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Percy MacKaye

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Title: Percy MacKaye  
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Percy MacKaye

Percy MacKaye
Percy MacKaye as Alwyn the poet in MacKaye's play Sanctuary: A Bird Masque. Photographed in 1913 by Arnold Genthe.

Percy MacKaye (1875–1956) was an American dramatist and poet.


  • Biography 1
  • Civic Theatre 2
  • Works 3
    • Poetry 3.1
    • Plays 3.2
    • Opera 3.3
    • Non-fiction 3.4
  • References 4
  • External links 5


MacKaye was born in New York City, New York. After graduating from Harvard in 1897,[1] he traveled in Europe for three years, residing in Rome, Switzerland and London, studying at the University of Leipzig in 1899–1900. He returned to New York City to teach at a private school until 1904, when he joined a colony of artists and writers in Cornish, New Hampshire, and devoted himself entirely to dramatic work.[2]

He wrote the plays The Canterbury Pilgrims in 1903, Sappho and Phaon in 1907, Jeanne D'Arc in 1907, The Scarecrow in 1908, Anti-Matrimony in 1910, and the poetry collection The Far Familiar in 1937. In 1950, MacKaye published The Mystery of Hamlet King of Denmark, or What We Will, a series of four plays written as prequels to William Shakespeare's Hamlet.

He was made a member of the National Institute of Arts and Letters in 1914.[3] In the 1920s, MacKaye was poet in residence at Miami University in Oxford, Ohio. He lectured on the theatre at Harvard, Yale, Columbia and other universities in the United States.[2] He was the son of actor, impresario and theatrical technology innovator Steele MacKaye, and brother of philosopher James MacKaye and conservationist Benton MacKaye.

Percy MacKaye is considered to be the first poet of the Atomic Era because of his sonnet "The Atomic Law," which was published in the Christmas 1945 issue of The Churchman.

Civic Theatre

In 1912 he published The Civic Theatre in Relation to the Redemption of Leisure; A Book of Suggestions. Here he presented a concept of Civic Theatre as "the conscious awakening of the people to self-government in its leisure". To this end he called for the active involvement of the public, not merely as spectators, professional staff not dominated by commercial considerations and the elimination of private profit by endowment and public support.[4] This concept was influential on Platon Kerzhentsev and the Soviet Proletcult Theatre movement. This idea is most apparent in his play Caliban by the Yellow Sands (1916).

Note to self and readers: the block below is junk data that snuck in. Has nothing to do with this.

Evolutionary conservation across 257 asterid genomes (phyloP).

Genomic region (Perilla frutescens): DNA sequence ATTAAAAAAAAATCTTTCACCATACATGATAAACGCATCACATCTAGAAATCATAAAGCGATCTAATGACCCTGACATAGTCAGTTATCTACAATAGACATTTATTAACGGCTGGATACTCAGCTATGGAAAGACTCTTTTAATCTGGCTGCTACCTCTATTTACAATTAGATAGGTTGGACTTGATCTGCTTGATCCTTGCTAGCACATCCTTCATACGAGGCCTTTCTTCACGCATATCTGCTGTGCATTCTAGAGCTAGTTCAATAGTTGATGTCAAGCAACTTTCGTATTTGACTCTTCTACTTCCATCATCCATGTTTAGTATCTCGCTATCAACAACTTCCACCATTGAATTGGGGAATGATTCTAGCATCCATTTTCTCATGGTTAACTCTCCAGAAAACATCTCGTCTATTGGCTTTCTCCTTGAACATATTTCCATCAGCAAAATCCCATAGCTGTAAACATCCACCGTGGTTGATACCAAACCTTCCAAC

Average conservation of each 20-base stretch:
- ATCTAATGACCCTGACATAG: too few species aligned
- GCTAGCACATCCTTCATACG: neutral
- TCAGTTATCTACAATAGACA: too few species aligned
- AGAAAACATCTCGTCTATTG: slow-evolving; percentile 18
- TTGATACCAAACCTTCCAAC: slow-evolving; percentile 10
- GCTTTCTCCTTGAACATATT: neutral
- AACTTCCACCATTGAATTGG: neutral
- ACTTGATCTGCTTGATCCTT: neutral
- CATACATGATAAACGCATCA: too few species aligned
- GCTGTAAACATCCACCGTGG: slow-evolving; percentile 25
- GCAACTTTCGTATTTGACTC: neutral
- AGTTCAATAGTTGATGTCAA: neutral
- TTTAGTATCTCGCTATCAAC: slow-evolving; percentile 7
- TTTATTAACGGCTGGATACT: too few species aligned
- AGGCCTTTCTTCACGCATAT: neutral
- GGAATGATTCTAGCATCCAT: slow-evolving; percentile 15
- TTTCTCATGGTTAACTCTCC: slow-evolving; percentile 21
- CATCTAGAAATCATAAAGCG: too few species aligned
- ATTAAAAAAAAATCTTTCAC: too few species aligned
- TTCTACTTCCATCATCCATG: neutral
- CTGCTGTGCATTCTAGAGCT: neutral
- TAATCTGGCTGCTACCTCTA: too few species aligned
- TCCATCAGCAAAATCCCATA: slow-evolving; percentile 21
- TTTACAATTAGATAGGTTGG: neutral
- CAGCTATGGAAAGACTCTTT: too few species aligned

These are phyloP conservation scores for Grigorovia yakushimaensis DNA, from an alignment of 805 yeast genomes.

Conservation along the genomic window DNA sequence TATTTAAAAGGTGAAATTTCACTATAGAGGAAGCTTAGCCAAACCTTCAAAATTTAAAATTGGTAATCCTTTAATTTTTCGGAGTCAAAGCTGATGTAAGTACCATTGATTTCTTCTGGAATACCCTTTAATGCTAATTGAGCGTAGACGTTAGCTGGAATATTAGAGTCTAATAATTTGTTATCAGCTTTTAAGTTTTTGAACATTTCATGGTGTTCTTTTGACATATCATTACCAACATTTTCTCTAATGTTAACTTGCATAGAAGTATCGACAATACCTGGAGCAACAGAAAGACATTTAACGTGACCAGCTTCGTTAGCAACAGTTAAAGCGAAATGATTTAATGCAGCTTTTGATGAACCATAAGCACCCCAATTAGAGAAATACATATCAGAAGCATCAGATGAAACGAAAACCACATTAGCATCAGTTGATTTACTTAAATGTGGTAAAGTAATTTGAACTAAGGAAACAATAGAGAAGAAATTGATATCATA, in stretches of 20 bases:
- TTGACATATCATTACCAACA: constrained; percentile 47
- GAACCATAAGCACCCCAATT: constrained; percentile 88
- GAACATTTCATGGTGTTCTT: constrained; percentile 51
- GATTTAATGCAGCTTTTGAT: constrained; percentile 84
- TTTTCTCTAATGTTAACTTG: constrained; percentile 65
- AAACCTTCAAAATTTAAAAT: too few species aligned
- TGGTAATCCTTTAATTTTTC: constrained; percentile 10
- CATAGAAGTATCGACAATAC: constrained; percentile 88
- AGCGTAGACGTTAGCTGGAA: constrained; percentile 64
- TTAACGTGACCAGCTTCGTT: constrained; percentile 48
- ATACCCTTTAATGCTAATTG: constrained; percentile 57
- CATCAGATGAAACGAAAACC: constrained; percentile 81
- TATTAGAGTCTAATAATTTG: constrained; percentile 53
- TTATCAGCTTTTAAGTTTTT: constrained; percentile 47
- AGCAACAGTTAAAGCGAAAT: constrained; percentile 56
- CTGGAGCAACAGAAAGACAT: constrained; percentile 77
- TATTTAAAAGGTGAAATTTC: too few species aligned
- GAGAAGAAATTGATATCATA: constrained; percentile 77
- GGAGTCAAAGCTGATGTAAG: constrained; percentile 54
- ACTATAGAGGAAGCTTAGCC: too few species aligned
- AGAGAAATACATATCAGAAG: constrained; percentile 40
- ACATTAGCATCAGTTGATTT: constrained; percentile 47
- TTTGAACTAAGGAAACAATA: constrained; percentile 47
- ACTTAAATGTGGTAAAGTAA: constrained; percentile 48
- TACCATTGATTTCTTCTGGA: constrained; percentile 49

• MacKaye, Percy (1912). Uriel: And Other Poems. Houghton Mifflin company. 
  • MacKaye, Percy (1914). The Present Hour: A Book of Poems. The Macmillan Company. 
  • MacKaye, Percy (1915). The Sistine Eve: And Other Poems. The Macmillan company. 
  • The Far Familiar: Fifty New Poems. Richards. 1938. 


  • The Canterbury Pilgrims, 1903. This comedy was produced by the Coburn Players in the open air at Harvard, Yale and other universities in 1909-13, and given as a civic pageant in honor of President Taft at Gloucester, Massachusetts, 4 August 1909.[2]
  • Fenris the Wolf, 1905
  • MacKaye, Percy (1906). Jeanne D'Arc: A Drama. The Macmillan company.  Produced by E. H. Sothern and Julia Marlowe in the United States and England.[2]
  • MacKaye, Percy (1907). Sappho and Phaon. The Macmillan company. 
  • MacKaye, Percy (1908). The Scarecrow: or, The Glass of Truth; a Tragedy of the Ludicrous. The Macmillan company. 
  • MacKaye, Percy (1908). Mater: An American Study in Comedy. The Macmillan company. 
  • MacKaye, Percy (1910). Anti-matrimony: A Satirical Comedy. [2] Produced and acted by Henrietta Crossman. 
  • MacKaye, Percy (1912). Yankee Fantasies: Five One-act Plays. Duffield & company. 
  • MacKaye, Percy (1912). To-morrow: A Play in Three Acts. Frederick A. Stokes Company. 
  • MacKaye, Percy (1914). A Thousand Years Ago: A Romance of the Orient. Doubleday. 
  • MacKaye, Percy (1914). Sanctuary: A Bird Masque. Frederick A. Stokes company.  Produced for President Wilson at Meriden Bird Club Sanctuary, New Hampshire.[2]
  • MacKaye, Percy (1915). The Immigrants: a Lyric Drama. B. W. Huebsch. 
  • MacKaye, Percy (1916). Caliban by the Yellow Sands. Doubleday, Page & Company.  A community masque to commemorate the Shakespeare Tercentenary.[3]
  • MacKaye, Percy (1917). The Evergreen Tree. D. Appleton and company. 
  • MacKaye, Percy (1919). Washington: the Man Who Made Us : ballad play. Knopf. 
  • The Pilgrim and the Book. 1920. A dramatic “Service” for celebrating the Pilgrim Centenary.[3]
  • An Arrant Knave & Other Plays. Princeton University Press. 1941. 
  • The Mystery of Hamlet, King of Denmark, Or. What We Will: A Tetralogy in Prologue to "The Tragicall Historie of Hamlet, Prince of Denmarke". J. Lane. 1952. 
  • MacKaye, Percy (2008). Jeanne D'Arc. READ BOOKS.  




  • MacKaye, Percy (1912). The Civic Theatre in Relation to the Redemption of Leisure: A Book of Suggestions. M. Kennerly. 


  1. ^  
  2. ^ a b c d e f  Rines, George Edwin, ed. (1920). "Mackaye, Percy".  
  3. ^ a b c  Chisholm, Hugh, ed. (1922). "Mackaye, Percy".  
  4. ^ The Civic Theatre in Relation to the Redemption of Leisure; A Book of Suggestions accessed 7 December 2008

External links

  • The Papers of the MacKaye Family in the Dartmouth College Library
  • Works by Percy MacKaye at Project Gutenberg
  • Works by or about Percy MacKaye at Internet Archive
  • Works by Percy MacKaye at LibriVox (public domain audiobooks)
  • Portrait by Wayne Turney at
  • Article in Time Magazine of 4 February 1924 at
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